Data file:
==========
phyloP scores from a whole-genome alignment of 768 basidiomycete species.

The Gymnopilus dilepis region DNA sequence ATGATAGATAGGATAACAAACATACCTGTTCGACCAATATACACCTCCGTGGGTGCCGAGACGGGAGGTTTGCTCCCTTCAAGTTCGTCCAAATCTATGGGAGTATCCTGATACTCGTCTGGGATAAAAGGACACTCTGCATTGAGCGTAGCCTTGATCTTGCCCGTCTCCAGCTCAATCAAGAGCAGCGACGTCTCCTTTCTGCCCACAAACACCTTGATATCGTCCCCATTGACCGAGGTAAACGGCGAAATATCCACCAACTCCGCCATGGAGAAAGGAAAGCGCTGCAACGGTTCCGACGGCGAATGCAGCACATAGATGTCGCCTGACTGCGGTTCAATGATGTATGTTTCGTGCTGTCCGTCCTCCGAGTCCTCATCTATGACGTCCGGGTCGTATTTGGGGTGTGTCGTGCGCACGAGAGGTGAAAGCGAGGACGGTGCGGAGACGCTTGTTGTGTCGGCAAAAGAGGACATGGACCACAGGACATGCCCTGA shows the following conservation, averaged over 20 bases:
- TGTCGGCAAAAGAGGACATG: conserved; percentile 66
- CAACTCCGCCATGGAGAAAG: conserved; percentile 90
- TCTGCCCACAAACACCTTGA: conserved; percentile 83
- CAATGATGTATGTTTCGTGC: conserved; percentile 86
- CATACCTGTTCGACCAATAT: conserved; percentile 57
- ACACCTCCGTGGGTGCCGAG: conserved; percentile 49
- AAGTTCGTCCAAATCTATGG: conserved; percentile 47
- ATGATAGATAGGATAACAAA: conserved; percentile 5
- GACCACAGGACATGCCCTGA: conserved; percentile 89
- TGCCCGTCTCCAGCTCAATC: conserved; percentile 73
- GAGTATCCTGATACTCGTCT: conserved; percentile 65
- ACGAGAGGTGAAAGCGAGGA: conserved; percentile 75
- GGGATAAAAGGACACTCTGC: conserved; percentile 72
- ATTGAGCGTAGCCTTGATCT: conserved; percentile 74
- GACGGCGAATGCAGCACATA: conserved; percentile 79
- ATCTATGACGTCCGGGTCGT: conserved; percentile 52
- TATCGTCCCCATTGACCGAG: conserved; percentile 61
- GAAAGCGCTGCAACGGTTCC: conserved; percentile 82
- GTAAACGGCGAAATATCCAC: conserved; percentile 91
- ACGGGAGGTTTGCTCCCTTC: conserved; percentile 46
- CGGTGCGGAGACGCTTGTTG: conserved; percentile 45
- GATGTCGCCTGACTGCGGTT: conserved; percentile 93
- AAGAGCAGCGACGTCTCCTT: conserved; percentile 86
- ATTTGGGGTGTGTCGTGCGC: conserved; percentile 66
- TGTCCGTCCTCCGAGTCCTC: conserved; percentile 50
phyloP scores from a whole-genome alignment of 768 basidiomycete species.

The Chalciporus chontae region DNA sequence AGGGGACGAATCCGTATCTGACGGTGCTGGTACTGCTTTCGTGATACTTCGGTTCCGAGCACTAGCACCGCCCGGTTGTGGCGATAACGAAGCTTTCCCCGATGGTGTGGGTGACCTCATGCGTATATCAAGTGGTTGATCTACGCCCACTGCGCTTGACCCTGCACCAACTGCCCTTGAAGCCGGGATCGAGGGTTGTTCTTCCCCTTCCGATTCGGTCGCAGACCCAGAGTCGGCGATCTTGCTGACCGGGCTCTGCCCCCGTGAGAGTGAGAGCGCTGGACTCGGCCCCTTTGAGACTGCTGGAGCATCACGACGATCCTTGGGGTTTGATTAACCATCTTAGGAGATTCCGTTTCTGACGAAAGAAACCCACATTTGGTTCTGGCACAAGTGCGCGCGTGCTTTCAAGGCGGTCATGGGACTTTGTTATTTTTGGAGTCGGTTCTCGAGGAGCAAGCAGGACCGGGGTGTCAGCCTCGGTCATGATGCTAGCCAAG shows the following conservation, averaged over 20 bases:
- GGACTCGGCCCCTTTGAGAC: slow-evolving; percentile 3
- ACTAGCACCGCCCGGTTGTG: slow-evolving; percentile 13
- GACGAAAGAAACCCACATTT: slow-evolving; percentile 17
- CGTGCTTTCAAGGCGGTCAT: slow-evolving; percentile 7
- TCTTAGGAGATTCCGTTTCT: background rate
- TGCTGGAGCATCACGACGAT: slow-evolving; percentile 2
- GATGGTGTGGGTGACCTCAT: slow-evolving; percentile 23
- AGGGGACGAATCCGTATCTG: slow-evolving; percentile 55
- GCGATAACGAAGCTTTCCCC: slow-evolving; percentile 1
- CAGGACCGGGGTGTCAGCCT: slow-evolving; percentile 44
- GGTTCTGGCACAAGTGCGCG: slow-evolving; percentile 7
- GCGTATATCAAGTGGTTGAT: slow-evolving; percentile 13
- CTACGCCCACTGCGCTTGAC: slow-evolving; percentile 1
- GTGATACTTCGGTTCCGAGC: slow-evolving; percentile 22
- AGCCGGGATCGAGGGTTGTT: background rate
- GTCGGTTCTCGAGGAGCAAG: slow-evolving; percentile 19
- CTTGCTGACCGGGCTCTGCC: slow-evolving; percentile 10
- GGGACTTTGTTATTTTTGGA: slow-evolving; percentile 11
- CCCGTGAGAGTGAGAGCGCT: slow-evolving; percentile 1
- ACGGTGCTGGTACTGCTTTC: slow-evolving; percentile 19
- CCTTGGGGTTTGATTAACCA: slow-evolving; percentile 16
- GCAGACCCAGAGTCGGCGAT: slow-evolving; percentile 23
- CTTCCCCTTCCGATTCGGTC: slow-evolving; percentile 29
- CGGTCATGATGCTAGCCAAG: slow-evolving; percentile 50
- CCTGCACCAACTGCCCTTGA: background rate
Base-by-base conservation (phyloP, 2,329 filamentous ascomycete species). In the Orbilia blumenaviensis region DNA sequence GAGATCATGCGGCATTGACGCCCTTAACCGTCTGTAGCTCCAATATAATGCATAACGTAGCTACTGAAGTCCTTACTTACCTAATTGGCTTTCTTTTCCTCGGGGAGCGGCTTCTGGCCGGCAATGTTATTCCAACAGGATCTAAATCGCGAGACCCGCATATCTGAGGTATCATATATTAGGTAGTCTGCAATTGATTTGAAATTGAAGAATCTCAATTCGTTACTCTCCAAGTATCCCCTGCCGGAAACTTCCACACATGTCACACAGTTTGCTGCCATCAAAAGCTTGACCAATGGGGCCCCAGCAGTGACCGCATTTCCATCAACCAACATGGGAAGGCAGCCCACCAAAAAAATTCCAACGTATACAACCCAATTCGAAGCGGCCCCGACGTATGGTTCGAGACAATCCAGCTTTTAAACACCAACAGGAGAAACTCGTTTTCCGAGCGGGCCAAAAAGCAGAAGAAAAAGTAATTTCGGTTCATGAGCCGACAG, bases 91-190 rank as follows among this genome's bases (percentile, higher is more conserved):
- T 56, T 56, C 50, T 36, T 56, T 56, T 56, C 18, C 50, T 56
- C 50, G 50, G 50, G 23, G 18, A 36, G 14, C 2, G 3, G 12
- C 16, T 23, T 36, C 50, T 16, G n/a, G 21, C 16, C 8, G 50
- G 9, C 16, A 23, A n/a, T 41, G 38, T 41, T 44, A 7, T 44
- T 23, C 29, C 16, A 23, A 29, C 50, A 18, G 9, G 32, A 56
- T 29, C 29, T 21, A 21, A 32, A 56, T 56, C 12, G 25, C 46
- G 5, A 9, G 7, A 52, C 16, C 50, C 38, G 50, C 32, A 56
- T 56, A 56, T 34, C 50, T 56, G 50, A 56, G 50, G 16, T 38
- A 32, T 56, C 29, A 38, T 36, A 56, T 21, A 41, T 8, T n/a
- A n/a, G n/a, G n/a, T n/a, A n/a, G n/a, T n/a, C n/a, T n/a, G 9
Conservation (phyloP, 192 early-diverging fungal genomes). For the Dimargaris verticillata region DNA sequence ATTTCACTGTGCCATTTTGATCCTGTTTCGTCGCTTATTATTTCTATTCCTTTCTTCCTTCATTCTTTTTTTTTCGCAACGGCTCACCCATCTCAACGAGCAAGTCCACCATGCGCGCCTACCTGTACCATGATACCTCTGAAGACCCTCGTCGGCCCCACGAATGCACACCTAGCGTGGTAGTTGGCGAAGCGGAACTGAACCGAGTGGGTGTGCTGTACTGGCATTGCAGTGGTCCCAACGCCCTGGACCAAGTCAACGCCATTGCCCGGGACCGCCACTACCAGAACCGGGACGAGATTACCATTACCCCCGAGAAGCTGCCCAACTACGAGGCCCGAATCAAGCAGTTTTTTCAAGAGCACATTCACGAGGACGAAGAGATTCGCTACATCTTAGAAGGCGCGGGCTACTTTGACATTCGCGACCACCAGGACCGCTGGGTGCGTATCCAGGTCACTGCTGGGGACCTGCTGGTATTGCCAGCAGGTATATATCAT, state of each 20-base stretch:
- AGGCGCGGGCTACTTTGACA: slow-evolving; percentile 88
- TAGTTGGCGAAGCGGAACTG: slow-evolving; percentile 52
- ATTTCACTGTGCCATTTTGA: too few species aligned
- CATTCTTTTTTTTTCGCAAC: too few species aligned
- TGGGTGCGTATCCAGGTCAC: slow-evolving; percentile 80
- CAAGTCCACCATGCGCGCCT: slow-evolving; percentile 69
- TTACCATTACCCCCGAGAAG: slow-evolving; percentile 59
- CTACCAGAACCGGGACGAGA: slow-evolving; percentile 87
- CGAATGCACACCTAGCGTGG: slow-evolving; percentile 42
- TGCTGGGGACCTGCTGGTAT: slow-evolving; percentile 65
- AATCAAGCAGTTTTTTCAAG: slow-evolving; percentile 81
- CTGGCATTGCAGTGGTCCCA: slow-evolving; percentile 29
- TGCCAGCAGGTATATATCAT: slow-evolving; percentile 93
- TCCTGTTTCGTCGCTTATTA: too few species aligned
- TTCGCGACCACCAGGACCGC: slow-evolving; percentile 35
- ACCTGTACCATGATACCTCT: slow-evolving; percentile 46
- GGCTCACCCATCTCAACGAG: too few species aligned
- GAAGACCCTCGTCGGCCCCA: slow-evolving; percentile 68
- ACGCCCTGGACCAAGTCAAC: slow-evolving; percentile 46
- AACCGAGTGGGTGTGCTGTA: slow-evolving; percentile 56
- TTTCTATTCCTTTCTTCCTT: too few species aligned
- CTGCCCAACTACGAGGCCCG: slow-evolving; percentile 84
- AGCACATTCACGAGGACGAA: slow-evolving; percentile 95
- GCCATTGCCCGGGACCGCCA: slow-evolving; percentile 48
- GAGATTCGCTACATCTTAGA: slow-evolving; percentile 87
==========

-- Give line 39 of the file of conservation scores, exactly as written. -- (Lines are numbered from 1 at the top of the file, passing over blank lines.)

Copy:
- CAGGACCGGGGTGTCAGCCT: slow-evolving; percentile 44